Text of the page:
He has been mocked for wearing stacked heels, but now Nicolas Sarkozy is at the centre of a new controversy.
He has been mocked for wearing stacked heels and standing on tiptoe in official photographs, but now Nicolas Sarkozy is at the centre of a new controversy over the alleged lengths he will go to in order to make himself look taller in public.
A worker chosen to stand on the podium behind the French president at a visit to a Normandy factory last week has admitted in a Belgian TV report that she was chosen because her small stature wouldn’t make the president look short.
The report, on the Belgian state channel RTBF, said a group of specially selected workers had been bussed in to stand behind the president at the Faurecia auto parts company.
“I am told you have been chosen because of your size, is this true?” the Belgian journalist asked one woman worker on the podium. “Yes,” she replied. “You must not be bigger than the president?” the journalist continued. “That’s right,” the woman said.
The report, broadcast this weekend, has fast become a web hit in France, angering the Elysée, which dismissed the allegation as “absurd and grotesque”. Faurecia declined to comment.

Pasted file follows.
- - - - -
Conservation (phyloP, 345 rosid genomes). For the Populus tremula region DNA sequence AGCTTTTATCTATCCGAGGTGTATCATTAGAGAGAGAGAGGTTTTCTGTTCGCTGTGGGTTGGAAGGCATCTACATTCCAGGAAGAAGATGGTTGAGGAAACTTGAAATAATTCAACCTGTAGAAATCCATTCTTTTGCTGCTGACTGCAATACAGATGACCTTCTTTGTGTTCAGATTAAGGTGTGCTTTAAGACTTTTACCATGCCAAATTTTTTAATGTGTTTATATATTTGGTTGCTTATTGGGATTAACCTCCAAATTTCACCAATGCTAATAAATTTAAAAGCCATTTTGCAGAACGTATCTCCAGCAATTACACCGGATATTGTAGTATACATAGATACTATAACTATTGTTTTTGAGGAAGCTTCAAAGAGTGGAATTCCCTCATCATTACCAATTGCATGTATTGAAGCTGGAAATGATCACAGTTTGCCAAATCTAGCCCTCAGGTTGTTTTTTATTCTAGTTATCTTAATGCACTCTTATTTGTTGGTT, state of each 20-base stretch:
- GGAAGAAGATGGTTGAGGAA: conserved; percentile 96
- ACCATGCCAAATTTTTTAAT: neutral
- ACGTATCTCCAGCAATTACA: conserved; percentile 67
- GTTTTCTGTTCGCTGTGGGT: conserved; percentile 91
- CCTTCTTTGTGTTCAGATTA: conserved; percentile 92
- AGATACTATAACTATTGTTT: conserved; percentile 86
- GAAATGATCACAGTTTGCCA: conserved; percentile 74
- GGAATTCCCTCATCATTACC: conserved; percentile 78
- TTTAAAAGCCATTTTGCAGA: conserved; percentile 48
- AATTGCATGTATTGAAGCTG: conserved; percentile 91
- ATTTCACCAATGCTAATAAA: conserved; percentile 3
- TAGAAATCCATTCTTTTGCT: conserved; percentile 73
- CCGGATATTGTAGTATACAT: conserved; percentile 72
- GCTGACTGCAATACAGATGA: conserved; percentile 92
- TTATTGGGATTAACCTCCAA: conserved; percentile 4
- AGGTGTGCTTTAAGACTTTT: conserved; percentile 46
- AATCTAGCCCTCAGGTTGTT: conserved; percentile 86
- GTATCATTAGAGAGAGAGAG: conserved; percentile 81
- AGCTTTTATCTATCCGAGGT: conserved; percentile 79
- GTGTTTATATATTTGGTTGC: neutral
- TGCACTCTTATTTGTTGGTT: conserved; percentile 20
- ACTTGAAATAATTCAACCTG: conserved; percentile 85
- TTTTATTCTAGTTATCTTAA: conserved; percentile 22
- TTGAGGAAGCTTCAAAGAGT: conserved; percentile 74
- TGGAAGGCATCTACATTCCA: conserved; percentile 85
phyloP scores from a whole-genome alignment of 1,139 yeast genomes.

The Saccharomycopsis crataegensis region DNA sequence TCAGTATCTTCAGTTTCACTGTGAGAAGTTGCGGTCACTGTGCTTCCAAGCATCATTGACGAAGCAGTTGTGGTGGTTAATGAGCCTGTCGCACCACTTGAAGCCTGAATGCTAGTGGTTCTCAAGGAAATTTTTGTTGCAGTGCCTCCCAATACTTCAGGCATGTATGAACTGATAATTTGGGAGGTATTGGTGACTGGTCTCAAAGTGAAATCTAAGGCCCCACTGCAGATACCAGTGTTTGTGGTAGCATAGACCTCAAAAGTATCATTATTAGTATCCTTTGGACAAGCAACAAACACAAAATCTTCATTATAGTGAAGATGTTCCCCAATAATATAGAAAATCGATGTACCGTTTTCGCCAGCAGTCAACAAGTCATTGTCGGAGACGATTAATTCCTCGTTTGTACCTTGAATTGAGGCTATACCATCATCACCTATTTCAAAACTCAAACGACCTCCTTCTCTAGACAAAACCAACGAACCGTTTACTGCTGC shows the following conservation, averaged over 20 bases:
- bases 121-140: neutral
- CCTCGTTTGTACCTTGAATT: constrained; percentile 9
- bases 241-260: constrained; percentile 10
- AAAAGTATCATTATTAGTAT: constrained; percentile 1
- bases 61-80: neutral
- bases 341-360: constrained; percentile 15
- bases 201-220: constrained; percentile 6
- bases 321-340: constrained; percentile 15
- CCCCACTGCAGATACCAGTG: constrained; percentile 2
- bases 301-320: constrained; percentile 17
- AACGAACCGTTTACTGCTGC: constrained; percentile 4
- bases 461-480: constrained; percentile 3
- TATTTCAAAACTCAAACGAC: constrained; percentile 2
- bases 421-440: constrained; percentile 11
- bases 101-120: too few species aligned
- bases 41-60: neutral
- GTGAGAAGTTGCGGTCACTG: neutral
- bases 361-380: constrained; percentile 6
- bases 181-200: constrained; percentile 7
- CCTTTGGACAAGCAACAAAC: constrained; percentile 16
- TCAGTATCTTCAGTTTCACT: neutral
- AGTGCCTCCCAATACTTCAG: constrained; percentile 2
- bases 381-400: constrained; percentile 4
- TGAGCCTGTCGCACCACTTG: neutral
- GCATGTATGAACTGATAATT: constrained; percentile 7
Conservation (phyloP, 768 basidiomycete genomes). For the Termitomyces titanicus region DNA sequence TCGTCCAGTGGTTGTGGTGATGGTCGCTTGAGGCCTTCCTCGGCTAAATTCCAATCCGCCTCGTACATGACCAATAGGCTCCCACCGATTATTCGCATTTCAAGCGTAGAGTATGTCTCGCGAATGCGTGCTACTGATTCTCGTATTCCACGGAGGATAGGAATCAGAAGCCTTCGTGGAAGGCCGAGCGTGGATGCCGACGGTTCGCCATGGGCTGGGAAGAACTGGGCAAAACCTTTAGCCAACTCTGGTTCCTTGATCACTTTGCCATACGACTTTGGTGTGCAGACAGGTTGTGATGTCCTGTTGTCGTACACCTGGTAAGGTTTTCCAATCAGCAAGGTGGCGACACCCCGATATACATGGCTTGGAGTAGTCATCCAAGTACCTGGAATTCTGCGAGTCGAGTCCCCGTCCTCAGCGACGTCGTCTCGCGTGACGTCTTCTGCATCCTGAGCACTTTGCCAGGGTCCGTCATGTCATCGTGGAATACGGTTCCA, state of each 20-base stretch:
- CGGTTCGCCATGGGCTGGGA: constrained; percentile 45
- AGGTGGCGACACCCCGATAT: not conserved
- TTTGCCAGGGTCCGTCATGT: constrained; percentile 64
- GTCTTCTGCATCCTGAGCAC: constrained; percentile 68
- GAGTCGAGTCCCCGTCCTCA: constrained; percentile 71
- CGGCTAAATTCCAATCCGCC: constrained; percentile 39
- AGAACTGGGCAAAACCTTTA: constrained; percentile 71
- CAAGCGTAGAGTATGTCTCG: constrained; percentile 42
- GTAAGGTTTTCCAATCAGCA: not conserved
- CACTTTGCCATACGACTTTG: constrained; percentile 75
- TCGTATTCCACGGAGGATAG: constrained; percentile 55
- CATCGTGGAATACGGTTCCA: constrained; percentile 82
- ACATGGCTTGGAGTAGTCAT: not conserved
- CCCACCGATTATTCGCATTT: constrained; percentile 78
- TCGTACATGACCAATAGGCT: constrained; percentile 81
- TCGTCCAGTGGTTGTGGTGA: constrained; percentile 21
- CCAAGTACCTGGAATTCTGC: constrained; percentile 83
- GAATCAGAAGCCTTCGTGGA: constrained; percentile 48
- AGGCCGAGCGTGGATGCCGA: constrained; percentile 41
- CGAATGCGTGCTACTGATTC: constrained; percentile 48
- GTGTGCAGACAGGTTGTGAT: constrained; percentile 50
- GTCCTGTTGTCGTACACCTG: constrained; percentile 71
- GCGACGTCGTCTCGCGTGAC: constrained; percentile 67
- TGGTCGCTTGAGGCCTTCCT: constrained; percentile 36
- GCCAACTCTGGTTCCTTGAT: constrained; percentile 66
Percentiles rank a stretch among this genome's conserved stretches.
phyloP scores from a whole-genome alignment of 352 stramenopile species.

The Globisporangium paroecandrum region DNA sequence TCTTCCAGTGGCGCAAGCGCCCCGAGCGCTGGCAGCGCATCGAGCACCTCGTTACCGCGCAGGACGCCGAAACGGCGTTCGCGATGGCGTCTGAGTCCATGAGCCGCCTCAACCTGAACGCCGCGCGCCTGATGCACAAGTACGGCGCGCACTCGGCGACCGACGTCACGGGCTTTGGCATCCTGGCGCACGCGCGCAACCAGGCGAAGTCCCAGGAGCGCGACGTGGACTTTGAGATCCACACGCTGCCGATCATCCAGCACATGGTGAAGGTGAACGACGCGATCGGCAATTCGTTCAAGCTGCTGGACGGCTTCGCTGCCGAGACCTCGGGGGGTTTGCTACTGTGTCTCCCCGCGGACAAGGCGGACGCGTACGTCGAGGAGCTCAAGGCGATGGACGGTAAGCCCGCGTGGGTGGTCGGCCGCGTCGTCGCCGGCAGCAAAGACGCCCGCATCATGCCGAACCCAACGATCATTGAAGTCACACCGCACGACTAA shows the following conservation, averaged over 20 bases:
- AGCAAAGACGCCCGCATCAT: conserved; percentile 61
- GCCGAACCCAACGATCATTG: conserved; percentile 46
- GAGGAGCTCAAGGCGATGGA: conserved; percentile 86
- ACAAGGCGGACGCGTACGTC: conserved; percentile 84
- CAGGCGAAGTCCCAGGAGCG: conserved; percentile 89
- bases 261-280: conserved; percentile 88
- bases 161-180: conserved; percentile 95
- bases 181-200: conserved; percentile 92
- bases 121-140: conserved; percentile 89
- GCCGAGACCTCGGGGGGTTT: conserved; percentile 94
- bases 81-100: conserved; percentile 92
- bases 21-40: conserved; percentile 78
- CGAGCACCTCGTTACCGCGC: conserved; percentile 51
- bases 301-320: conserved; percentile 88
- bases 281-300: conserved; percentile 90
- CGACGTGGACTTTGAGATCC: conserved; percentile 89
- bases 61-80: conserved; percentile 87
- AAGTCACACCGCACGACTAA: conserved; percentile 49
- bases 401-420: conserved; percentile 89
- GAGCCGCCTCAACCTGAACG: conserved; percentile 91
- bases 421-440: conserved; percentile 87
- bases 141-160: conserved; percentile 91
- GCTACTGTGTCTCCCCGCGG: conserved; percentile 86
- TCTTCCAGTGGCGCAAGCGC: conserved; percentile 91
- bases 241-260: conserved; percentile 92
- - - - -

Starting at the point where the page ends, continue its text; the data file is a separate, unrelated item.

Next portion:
A trade unionist at the factory, who did not want to be named, told the French website LePost.fr: “Only people of small stature could pose beside the president. Those that were bigger than him could not.”
Sarkozy is notoriously secretive about his exact height, which is estimated to be about 1,68m (5ft 6in). He is often seen on tiptoe on official visits, or when recently being photographed with the far taller Barack Obama and his wife.
The allegations that the Elysée had carefully stage-managed his Normandy factory visit and speech on the car industry and economy come after a series of controversies over deliberate manipulation of public appearances by Sarkozy’s ministers.
In the summer, one minister was accused of bussing in fake customers supportive of his policies to stand in a supermarket as he made a visit.
The president’s office has also come under fire for its measures to keep critical crowds away from the roads to public appearances, with one prefect in La Manche removed from his post after Sarkozy was heckled when arriving for a visit to the area earlier this year. - guardian.co.uk